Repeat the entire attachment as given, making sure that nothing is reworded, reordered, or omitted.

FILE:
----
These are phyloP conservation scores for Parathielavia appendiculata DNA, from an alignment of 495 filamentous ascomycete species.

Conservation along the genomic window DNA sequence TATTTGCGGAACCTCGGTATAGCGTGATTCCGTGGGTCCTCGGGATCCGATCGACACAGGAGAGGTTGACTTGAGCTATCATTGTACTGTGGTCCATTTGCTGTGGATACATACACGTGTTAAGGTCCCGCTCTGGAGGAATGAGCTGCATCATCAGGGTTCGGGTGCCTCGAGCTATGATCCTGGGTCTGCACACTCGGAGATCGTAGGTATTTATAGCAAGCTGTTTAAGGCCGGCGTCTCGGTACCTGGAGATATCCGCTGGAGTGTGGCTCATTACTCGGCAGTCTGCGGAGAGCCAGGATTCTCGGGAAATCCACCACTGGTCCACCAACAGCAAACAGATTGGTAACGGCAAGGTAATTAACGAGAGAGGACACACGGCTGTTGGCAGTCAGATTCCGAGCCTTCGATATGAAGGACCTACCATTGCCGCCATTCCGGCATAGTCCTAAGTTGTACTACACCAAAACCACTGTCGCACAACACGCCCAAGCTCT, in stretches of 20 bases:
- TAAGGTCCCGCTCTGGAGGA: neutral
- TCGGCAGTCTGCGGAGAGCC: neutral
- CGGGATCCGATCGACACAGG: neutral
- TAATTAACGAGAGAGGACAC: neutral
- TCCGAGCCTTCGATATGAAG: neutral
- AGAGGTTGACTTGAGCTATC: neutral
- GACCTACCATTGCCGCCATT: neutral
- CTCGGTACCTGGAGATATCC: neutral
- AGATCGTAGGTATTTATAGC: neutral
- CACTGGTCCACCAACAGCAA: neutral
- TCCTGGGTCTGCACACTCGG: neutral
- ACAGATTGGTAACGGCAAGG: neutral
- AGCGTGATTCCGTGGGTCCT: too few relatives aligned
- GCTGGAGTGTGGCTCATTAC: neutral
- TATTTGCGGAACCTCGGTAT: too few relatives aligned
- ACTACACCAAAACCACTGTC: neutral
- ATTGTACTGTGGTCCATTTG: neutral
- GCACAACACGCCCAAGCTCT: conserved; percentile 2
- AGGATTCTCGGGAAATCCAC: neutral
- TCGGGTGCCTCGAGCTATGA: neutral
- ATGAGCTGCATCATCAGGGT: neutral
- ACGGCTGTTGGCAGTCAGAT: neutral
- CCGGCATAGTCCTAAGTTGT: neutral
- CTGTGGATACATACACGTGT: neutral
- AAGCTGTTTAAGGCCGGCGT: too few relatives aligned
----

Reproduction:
These are phyloP conservation scores for Parathielavia appendiculata DNA, from an alignment of 495 filamentous ascomycete species.

Conservation along the genomic window DNA sequence TATTTGCGGAACCTCGGTATAGCGTGATTCCGTGGGTCCTCGGGATCCGATCGACACAGGAGAGGTTGACTTGAGCTATCATTGTACTGTGGTCCATTTGCTGTGGATACATACACGTGTTAAGGTCCCGCTCTGGAGGAATGAGCTGCATCATCAGGGTTCGGGTGCCTCGAGCTATGATCCTGGGTCTGCACACTCGGAGATCGTAGGTATTTATAGCAAGCTGTTTAAGGCCGGCGTCTCGGTACCTGGAGATATCCGCTGGAGTGTGGCTCATTACTCGGCAGTCTGCGGAGAGCCAGGATTCTCGGGAAATCCACCACTGGTCCACCAACAGCAAACAGATTGGTAACGGCAAGGTAATTAACGAGAGAGGACACACGGCTGTTGGCAGTCAGATTCCGAGCCTTCGATATGAAGGACCTACCATTGCCGCCATTCCGGCATAGTCCTAAGTTGTACTACACCAAAACCACTGTCGCACAACACGCCCAAGCTCT, in stretches of 20 bases:
- TAAGGTCCCGCTCTGGAGGA: neutral
- TCGGCAGTCTGCGGAGAGCC: neutral
- CGGGATCCGATCGACACAGG: neutral
- TAATTAACGAGAGAGGACAC: neutral
- TCCGAGCCTTCGATATGAAG: neutral
- AGAGGTTGACTTGAGCTATC: neutral
- GACCTACCATTGCCGCCATT: neutral
- CTCGGTACCTGGAGATATCC: neutral
- AGATCGTAGGTATTTATAGC: neutral
- CACTGGTCCACCAACAGCAA: neutral
- TCCTGGGTCTGCACACTCGG: neutral
- ACAGATTGGTAACGGCAAGG: neutral
- AGCGTGATTCCGTGGGTCCT: too few relatives aligned
- GCTGGAGTGTGGCTCATTAC: neutral
- TATTTGCGGAACCTCGGTAT: too few relatives aligned
- ACTACACCAAAACCACTGTC: neutral
- ATTGTACTGTGGTCCATTTG: neutral
- GCACAACACGCCCAAGCTCT: conserved; percentile 2
- AGGATTCTCGGGAAATCCAC: neutral
- TCGGGTGCCTCGAGCTATGA: neutral
- ATGAGCTGCATCATCAGGGT: neutral
- ACGGCTGTTGGCAGTCAGAT: neutral
- CCGGCATAGTCCTAAGTTGT: neutral
- CTGTGGATACATACACGTGT: neutral
- AAGCTGTTTAAGGCCGGCGT: too few relatives aligned